The ‘Fleabag’ ef­fect now dic­tates how we shop

The National - News - - OPINION - JUSTIN THOMAS Justin Thomas is a psy­chol­ogy pro­fes­sor at Zayed Univer­sity

As a child, I be­came ob­sessed with own­ing a Pocket Pac Man, a hand­held video game that was all the rage in the 1980s. Un­able to af­ford it, I would reg­u­larly visit the store to gaze at it through the win­dow, oc­ca­sion­ally pluck­ing up the courage to ask the sales as­sis­tant for yet an­other demo.

The forces at play be­hind my over­whelm­ing de­sire have been the sub­ject of in­tense scru­tiny by psy­chol­o­gists for decades. Ac­cord­ing to a re­cent re­tail re­port, our shop­ping habits are be­ing shaped by pop­u­lar tele­vi­sion se­ries. Depart­ment store John Lewis said there had been a 25 per cent in­crease in the sale of flat caps, the kind worn by the char­ac­ter Thomas Shelby in the hit BBC se­ries Peaky Blin­ders. Mean­while there has been a 66 per cent in­crease in the sales of black jump­suits, sim­i­lar to the ones worn by Phoebe Waller-Bridge in the award-win­ning show Fleabag. And a rise in the sale of retro-style slim fit jeans was at­trib­uted to the pop­u­lar­ity of the Net­flix se­ries Stranger

Things. The small screen is hav­ing a big im­pact on con­sumer be­hav­iour. The “Fleabag ef­fect” is real.

But this is not a new phe­nom­e­non. When, how and why we shop has in­ter­ested psy­chol­o­gists and men­tal health pro­fes­sion­als for more than a cen­tury. Early in the 19th cen­tury, Emil Krae­pelin, the fa­ther of modern psy­chi­a­try, wrote about onio­ma­nia, a type of com­pul­sive shop­ping with no-re­gard for debt. He also wrote about klep­to­ma­nia: im­pul­sive steal­ing, typ­i­cally from high-end depart­ment stores with an ab­sence of crim­i­nal in­tent.

In ad­di­tion to ex­plor­ing prob­lems as­so­ci­ated with con­sumer be­hav­iour, psy­chol­o­gists have pro­foundly shaped what we buy. Through the en­gi­neer­ing of our de­sires, we be­gin to imag­ine needs we never knew we had. Ed­ward Ber­nays, the nephew of Sig­mund Freud, wrote: “We are gov­erned, our minds are moulded, our tastes formed, our ideas sug­gested, largely by men we have never heard of.” In 1929, Ber­nays ran a covert cam­paign link­ing cig­a­rette smok­ing with women’s eman­ci­pa­tion; cig­a­rettes be­came “torches of free­dom”. To the de­light of the US to­bacco in­dus­try, many Amer­i­can women sub­se­quently took up the habit.

John Wat­son, known as the fa­ther of be­havioural psy­chol­ogy, brought sci­ence to con­sumerism. He rose to be­come a vice pres­i­dent at J Wal­ter Thomp­son, one of the world’s largest ad­ver­tis­ing agen­cies. Wat­son was a firm believer in the psy­chol­o­gist’s abil­ity to re­li­ably shape and in­flu­ence hu­man be­hav­iour. In his book Be­haviourism, Wat­son wrote: “Men are built, not born.”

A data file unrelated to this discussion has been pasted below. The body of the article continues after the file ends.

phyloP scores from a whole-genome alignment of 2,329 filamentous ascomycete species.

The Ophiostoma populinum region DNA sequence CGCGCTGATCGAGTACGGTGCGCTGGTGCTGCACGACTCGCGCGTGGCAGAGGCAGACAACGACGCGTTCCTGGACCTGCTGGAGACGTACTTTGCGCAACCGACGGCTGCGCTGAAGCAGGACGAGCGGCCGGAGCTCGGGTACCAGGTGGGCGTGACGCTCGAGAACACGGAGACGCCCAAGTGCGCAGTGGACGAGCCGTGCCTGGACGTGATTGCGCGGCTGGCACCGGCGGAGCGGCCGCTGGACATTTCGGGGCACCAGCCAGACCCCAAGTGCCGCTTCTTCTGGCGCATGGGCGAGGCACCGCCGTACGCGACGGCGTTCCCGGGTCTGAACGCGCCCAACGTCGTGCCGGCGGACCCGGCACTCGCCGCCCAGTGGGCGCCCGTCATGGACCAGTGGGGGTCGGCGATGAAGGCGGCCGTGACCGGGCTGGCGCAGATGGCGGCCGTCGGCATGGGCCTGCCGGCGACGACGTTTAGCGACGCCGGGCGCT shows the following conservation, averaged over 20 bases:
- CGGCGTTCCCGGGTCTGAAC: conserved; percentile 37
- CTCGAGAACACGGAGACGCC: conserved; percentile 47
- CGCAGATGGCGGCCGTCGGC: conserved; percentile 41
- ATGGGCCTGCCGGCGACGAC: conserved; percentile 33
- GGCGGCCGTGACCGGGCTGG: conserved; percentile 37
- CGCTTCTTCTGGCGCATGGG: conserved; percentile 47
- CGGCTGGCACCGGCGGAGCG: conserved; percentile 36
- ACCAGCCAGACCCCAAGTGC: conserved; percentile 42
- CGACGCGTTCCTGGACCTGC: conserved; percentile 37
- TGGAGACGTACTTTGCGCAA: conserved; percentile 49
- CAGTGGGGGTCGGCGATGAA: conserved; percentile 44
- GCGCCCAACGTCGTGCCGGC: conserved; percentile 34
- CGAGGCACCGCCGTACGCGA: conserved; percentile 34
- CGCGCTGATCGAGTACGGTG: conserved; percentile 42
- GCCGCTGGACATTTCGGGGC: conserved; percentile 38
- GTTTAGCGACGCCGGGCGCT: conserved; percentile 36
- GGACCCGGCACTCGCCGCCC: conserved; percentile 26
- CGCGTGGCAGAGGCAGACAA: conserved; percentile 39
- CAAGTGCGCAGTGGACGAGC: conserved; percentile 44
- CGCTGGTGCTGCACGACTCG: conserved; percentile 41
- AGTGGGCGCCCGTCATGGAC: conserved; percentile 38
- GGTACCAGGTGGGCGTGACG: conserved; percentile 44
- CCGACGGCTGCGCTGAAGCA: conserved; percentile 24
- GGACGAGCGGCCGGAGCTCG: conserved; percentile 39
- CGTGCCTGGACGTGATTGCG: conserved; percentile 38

To­day’s small screen, how­ever, spares us the ad­ver­tise­ments or at least give us the op­tion to skip them. Yet the small screen still im­pacts con­sumer be­hav­iour. For an an­swer to why this might be, we can turn to an­other in­flu­en­tial psy­chol­o­gist, Al­bert Ban­dura. The Peaky Blin­ders and

Fleabag ef­fects can be ex­plained by what Ban­dura called so­cial learn­ing the­ory. In a nut­shell, hu­mans are highly mimetic. We in­stinc­tively im­i­tate other peo­ple. Copy­ing is es­pe­cially likely when the model’s be­hav­iour is ad­mired or re­warded. He­roes and even anti-he­roes are typ­i­cally adored and wear­ing a flat cap or a jump­suit are easy choices to im­i­tate.

Per­haps, then, some of our con­sumer quests are less about things we buy and more about a deep-rooted de­sire for ad­mi­ra­tion, ado­ra­tion and a sense of self-worth.

Psy­chol­o­gists who study prob­lem­atic con­sumer be­hav­iour would agree with this anal­y­sis. Com­pul­sive buy­ing dis­or­der (CBD), a con­di­tion char­ac­terised by ir­re­sistible urges to buy things, is also fre­quently as­so­ci­ated with de­pres­sion.

One ex­pla­na­tion for the de­pres­sion-CBD link is the mood-re­pair hy­poth­e­sis. This is the idea that we self-med­i­cate on mer­chan­dise and en­gage in ex­ces­sive con­sumer be­hav­iour in an at­tempt to keep neg­a­tive feel­ings at bay. In many cases, this can lead to crip­pling debt.

Even if we man­age to

Psy­chol­o­gists and men­tal health pro­fes­sion­als have long been in­ter­ested in con­sumer be­hav­iour

re­main debt-free, ex­ces­sive shop­ping has an­other po­ten­tially harm­ful psy­cho­log­i­cal con­se­quence: clut­ter. Things tend to mount over time, es­pe­cially if we feel re­luc­tant to rid our­selves of old stuff. When this be­hav­iour is ex­treme, a men­tal health pro­fes­sional could view us as be­ing on the ob­ses­sive-com­pul­sive spec­trum and di­ag­nose a hoard­ing dis­or­der. There is, it seems, a TV fix for that too. John Lewis re­ported record-break­ing sales of plas­tic stor­age con­tain­ers ear­lier this year and dubbed it the “Marie Kondo ef­fect” af­ter the Net­flix de­clut­ter­ing se­ries Tidy­ing Up with Marie Kondo – al­though whether com­pul­sive shop­pers ac­tu­ally fol­low through by purg­ing their pos­ses­sions and fill­ing those con­tainer re­mains un­known.

I was gifted the Pocket Pac Man on my 12th birth­day, af­ter drop­ping a few thou­sand hints. The de­vice was ev­ery­thing I had imag­ined it would be. Even the sil­ver box it came in was cool. Did it make me happy? Of course – for a few hours. Even­tu­ally, though, all the pos­i­tive ef­fects wore off and the Pocket Pac Man be­came just an­other piece of colour­ful plas­tic clut­ter in my child­hood bed­room.

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